After explaining to Dave that, that was basically the whole ideals of the Australian music culture; hanging out, seeing live music, having a beer and a chat, I begged the question of how Darkside played their music live. On multiple occasions I had read that the live experience is that of a whole new level of music. In a way, I couldn’t imagine hearing the album not in full regardless of live or not yet it’s notably obvious that Darkside play with a certain tangency to it.
“Nico and I got into a deepful conversation last night after the show in a way about this – it’s just what we enjoy, you know the people who we look up to and aspire to, it’s all about taking risks and doing things where you know it’s going to be unique in the literal sense of the word. Not like oh it will be the most special thing; no. It will only be what it is that one night. And yeah were gonna play ‘Paper Trails’ but it’s not gonna be the same ‘Paper Trails’ that it was the night before; that’s what’s exciting for us going to see live music, about making music and about performing and touring and doing it every night. Some bands are great at it, it must bring them much joy to deliver their songs and play their songs every night but we don’t even really make songs that are true to do that in the first place you know? For us owning up and improvising and allowing ourselves to take risks and putting us in a position where we do things the hard way is part of the fun.”
In the sense of going into each show not necessarily playing different versions of each song but showcasing their songs to be as suchlike as they will them to be on that night, I pondered if they had ever then discovered a preference of playing any tracks in this new form.
“One night somewhere in I think it was in Europe somewhere we were playing ‘Heart’ and we had always tried figuring out what we wanted to do in the second part of the song. We’d try this and we’d try that, try to make it faster we’d try to make it ambient we’d do all these different experiments and then one night Nico just flicked one switch and added a little hi-hat in somewhere and suddenly we were in like disco jam and I was like ‘oh, ok’! This is interesting. We’d just gone from this shuffly blues thing into like disco jam and we’re like now it’s in our bag of tools you know what I mean? One night we can take it there and if we don’t want to we don’t have to but we kind of can then accumulate. Hopefully in each show there will be many things new but also hopefully there will be little moments that we’re like that thing, let’s remember that and add that to our bag of tricks. And sometimes we eventually get bored of them and we stop doing them completely or then we bring ‘em back.”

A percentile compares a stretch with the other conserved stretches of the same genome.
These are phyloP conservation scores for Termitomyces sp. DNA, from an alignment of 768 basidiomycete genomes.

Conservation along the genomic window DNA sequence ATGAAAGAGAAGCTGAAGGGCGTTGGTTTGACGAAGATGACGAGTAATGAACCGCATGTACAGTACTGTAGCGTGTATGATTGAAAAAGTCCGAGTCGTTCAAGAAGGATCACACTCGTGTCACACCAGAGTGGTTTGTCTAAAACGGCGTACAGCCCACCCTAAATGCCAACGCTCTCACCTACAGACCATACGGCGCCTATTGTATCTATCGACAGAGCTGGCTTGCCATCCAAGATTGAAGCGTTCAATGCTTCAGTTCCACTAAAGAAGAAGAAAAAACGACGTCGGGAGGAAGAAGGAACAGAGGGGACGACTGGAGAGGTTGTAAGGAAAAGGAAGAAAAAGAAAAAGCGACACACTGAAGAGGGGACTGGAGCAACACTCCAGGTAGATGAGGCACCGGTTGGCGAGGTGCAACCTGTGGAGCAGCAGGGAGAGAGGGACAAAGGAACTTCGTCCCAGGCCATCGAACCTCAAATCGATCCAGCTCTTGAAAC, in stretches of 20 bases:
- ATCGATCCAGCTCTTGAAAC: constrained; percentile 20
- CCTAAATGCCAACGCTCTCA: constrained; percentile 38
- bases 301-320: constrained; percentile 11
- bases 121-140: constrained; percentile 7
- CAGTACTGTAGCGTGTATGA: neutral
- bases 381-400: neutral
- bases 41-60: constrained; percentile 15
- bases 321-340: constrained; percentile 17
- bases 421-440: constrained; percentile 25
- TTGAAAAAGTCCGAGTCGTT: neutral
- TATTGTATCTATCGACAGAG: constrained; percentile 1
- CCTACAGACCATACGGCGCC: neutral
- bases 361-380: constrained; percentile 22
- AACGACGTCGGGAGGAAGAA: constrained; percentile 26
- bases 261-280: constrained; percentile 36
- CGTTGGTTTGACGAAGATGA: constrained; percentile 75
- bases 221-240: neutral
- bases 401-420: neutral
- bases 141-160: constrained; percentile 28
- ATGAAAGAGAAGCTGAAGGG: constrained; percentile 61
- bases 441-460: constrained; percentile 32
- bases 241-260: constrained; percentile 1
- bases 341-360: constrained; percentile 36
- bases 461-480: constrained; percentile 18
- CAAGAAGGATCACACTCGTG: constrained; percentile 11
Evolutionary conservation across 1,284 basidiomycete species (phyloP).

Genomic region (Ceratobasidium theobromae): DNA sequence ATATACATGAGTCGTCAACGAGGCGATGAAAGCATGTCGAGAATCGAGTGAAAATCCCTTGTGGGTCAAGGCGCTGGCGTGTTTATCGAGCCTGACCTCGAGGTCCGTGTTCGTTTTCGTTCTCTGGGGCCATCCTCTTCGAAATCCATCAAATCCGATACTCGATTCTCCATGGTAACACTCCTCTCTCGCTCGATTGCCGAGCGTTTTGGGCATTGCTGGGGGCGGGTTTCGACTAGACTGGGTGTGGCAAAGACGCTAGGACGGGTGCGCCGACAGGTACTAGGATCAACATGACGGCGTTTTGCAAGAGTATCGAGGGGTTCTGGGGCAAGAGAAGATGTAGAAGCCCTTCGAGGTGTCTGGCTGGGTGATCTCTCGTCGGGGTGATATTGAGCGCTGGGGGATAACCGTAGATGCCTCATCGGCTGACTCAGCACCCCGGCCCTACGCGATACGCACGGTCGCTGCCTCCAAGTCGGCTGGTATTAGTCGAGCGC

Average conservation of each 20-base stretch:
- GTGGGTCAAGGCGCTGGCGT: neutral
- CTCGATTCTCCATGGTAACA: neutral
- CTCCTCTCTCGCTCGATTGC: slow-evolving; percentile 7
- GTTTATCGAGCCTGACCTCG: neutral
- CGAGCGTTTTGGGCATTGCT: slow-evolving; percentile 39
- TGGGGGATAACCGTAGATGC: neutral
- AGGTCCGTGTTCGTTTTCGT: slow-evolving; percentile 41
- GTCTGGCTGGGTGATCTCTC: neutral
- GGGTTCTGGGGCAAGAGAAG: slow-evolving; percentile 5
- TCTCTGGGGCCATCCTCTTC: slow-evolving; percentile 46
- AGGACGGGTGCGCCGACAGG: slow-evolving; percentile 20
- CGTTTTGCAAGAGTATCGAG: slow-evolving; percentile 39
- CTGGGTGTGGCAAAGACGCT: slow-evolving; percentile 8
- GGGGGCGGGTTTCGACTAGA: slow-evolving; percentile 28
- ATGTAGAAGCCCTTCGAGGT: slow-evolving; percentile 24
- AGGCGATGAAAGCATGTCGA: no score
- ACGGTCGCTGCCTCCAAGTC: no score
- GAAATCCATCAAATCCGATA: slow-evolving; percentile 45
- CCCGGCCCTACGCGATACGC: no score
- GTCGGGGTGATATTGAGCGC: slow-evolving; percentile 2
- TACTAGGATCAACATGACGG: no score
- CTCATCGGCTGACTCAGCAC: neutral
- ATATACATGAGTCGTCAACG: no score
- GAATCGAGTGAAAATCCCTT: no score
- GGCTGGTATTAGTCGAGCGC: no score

The conversation ends on the best possible note with a promise of this ‘classic Australian comradely hangs’ and beer. The realist in me understands that the likelihood of this happening is almost miniscule and yet the optimist in me is hopeful – slightly. I will leave you with one of my favourite extracts from the interview with Dave talking about blues music in his own way. Also scratch the idea that Harrington sings anything on the album regardless of what Pitchfork says, it’s a fallacy.
“Well really the weird thing at this point is that I am a guitarist when at first I wasn’t; from the time I was 11 through university I was a jazz bass player. I played in party bands and played keyboard and a little electronics but I never played guitar in a band until I played in the Nico live band. There are a lot of different things that is blues and once you pick up a guitar you’re in the gravitational force field of it. It’s a matter whether you admit that or not. Guitar players I love are deeply indebted to blues. I like the extreme approach too it’s just to play blues; that’s giving the guitar what it wants. Give it some blues, kind of fight with it a little bit and then try to make it do this other shit.”
Listen to the full album below.
Wednesday//April 2nd//The Hi-Fi
Friday//April 4th//The Palace Theatre